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Potential energy curve of Sodium Chloride

  1. Oct 7, 2011 #1
    In this website, http://hyperphysics.phy-astr.gsu.edu/hbase/molecule/nacl.html , it says that it only takes 1.52 eV to create both ions. And when the two ions form come close to 0.94 nm, they have potential energy of -1.52 eV. Then is says that if the two neutral atoms come closer than 0.94 nm, it is energetically favorable to form ionic bond. But what does it mean by energetically favorable? If the two neutral atoms get closer than 0.94 nm, where do they get the energy to ionize each other?

    Also, why some curve tends to zero as the separation tends to infinity, whereas some tends to a certain number as the separation tends to infinity?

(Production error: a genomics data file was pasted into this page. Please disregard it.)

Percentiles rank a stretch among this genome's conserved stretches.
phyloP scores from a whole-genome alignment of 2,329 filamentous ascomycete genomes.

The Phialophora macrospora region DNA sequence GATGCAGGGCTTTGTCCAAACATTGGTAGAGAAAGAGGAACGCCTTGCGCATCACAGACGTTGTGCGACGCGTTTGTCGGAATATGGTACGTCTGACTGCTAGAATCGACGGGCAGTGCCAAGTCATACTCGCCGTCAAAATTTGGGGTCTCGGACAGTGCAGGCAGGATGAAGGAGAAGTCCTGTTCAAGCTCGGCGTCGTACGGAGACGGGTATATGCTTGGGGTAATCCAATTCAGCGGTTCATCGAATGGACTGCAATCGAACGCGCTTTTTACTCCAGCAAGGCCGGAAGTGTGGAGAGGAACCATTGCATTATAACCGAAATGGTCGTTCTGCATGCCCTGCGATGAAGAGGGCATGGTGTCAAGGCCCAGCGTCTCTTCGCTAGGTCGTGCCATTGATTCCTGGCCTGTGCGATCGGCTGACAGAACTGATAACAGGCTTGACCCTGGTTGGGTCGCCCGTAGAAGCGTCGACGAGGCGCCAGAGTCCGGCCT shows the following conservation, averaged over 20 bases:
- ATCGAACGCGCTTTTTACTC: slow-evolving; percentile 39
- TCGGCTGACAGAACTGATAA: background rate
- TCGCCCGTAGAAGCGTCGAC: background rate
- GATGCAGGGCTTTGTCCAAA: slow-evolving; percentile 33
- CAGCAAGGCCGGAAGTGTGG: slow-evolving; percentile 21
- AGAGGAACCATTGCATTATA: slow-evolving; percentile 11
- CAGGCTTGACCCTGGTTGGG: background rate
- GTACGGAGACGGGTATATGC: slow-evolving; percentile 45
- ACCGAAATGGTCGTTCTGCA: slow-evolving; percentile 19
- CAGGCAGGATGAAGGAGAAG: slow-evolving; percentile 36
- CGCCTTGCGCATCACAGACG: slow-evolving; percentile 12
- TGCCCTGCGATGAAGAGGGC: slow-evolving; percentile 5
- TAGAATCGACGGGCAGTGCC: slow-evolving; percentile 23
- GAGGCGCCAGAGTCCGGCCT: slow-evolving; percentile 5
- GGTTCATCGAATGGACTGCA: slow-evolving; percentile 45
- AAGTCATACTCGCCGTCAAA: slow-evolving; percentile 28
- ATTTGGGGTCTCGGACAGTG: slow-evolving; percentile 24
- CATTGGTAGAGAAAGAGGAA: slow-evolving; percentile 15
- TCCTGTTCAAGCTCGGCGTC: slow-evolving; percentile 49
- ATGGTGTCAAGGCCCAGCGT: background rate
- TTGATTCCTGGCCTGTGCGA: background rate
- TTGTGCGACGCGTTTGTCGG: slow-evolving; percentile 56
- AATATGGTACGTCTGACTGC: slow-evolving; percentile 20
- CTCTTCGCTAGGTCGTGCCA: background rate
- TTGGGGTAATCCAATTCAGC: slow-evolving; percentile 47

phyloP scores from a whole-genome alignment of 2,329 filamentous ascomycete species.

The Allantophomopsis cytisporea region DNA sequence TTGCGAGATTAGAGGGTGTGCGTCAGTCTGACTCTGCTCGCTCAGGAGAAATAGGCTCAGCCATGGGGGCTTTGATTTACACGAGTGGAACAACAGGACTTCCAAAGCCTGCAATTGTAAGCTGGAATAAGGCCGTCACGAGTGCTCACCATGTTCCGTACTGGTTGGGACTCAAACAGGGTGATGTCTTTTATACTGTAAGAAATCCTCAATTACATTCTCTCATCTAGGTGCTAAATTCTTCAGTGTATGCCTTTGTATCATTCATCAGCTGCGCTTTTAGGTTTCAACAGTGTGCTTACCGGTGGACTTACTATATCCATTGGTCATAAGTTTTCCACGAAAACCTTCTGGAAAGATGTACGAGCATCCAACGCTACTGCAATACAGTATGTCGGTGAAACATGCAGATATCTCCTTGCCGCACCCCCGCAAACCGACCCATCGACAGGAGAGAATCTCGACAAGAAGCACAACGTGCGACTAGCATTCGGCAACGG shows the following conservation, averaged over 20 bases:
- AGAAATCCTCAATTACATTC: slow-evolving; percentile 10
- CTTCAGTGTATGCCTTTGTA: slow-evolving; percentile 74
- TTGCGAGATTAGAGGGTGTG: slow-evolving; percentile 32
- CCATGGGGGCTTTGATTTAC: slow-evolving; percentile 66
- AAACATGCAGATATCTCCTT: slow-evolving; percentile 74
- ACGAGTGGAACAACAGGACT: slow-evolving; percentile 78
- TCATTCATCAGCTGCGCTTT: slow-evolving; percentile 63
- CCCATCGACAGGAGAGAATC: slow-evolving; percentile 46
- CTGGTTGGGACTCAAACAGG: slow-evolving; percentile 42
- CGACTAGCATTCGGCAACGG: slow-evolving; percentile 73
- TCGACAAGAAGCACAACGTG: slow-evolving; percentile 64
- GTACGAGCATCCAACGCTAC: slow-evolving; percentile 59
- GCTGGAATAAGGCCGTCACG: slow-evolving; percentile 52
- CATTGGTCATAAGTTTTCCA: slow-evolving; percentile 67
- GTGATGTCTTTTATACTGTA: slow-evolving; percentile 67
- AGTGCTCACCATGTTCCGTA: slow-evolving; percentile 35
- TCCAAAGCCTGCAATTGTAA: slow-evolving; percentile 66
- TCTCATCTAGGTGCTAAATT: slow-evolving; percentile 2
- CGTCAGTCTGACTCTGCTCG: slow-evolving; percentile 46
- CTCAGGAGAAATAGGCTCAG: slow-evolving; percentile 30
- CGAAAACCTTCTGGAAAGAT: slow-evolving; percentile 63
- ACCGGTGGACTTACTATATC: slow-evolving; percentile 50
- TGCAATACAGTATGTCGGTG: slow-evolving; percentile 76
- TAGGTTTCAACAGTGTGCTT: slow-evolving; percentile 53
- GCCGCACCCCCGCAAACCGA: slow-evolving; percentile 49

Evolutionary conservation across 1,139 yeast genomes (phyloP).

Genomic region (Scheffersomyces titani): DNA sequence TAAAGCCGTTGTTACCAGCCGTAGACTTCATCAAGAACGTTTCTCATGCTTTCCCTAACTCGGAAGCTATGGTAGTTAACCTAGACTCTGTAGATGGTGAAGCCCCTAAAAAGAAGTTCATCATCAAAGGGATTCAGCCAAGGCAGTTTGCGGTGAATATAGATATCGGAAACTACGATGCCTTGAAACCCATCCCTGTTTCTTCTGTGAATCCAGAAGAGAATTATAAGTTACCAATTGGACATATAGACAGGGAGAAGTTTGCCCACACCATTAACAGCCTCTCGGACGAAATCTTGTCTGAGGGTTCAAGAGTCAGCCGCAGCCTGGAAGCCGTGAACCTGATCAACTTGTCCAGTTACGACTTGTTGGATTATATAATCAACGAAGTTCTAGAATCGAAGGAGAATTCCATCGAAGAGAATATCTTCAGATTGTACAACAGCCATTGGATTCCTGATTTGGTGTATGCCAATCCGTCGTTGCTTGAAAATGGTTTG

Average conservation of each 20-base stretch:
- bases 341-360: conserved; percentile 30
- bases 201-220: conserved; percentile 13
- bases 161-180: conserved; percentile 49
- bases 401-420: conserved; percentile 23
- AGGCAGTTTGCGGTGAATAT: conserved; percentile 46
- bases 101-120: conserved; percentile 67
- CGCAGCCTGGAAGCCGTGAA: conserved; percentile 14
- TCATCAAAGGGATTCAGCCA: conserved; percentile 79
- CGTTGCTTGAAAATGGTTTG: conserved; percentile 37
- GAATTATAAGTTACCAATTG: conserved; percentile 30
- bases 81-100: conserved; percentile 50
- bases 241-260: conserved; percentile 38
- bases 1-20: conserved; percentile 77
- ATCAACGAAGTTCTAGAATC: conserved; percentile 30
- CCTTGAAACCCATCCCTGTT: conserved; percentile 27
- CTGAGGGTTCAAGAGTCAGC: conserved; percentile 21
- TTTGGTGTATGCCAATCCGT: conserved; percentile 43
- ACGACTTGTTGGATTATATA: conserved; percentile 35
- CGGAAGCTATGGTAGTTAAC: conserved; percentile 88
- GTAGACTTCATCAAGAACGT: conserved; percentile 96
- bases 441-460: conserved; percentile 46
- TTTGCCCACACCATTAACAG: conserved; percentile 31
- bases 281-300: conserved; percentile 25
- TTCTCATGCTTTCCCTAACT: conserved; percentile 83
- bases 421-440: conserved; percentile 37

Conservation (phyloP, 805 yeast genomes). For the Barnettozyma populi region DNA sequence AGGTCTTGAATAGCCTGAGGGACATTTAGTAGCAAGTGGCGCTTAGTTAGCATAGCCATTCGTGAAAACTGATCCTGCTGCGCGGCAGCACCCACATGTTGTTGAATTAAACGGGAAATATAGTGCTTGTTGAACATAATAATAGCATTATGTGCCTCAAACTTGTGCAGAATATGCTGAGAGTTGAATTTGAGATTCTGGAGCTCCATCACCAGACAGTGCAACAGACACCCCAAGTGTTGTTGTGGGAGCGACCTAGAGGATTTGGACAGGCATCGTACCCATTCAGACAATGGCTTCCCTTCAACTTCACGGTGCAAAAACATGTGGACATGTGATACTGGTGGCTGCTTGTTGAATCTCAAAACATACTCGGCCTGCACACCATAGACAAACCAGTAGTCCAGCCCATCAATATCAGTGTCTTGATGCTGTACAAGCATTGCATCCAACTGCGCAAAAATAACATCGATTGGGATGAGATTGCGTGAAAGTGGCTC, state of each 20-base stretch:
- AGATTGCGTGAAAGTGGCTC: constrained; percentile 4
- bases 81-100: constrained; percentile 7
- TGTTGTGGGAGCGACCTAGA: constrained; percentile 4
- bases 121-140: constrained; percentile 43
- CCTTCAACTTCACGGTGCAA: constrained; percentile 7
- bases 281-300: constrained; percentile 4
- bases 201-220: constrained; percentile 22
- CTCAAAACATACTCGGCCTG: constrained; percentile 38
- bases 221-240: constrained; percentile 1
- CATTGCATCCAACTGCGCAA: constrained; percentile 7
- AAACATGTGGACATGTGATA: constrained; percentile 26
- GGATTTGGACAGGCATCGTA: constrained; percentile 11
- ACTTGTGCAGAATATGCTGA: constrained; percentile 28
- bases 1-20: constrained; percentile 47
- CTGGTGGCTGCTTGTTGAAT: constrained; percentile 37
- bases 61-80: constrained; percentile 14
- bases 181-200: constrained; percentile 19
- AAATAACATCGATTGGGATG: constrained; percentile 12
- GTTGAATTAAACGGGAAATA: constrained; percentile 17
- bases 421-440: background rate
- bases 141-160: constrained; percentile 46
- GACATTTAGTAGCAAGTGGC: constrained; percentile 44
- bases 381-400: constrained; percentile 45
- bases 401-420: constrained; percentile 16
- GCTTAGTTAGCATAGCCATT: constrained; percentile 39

Thank you.
  2. jcsd
  3. Oct 9, 2011 #2
  4. Oct 10, 2011 #3


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    Science Advisor

    First I want to point out that the ionization does not occur suddenly when the distance of 0.94 is reached. It is a gradual process where the bond changes from being of mainly covalent character at larger distances to higher ionic character at lower distances.
    At infinite distance, the energy of the free atoms is taken as the origin of the energy axis. At infinite distance, the energy of two ionized atoms is higher than that of two neutral atoms, which is not astonishing. When the distance is lowered, the Coulomb attraction between the two charges lowers the energy of the two ions relative to the energy of the neutral atoms (which at small distances also interact to form a covalent bond).
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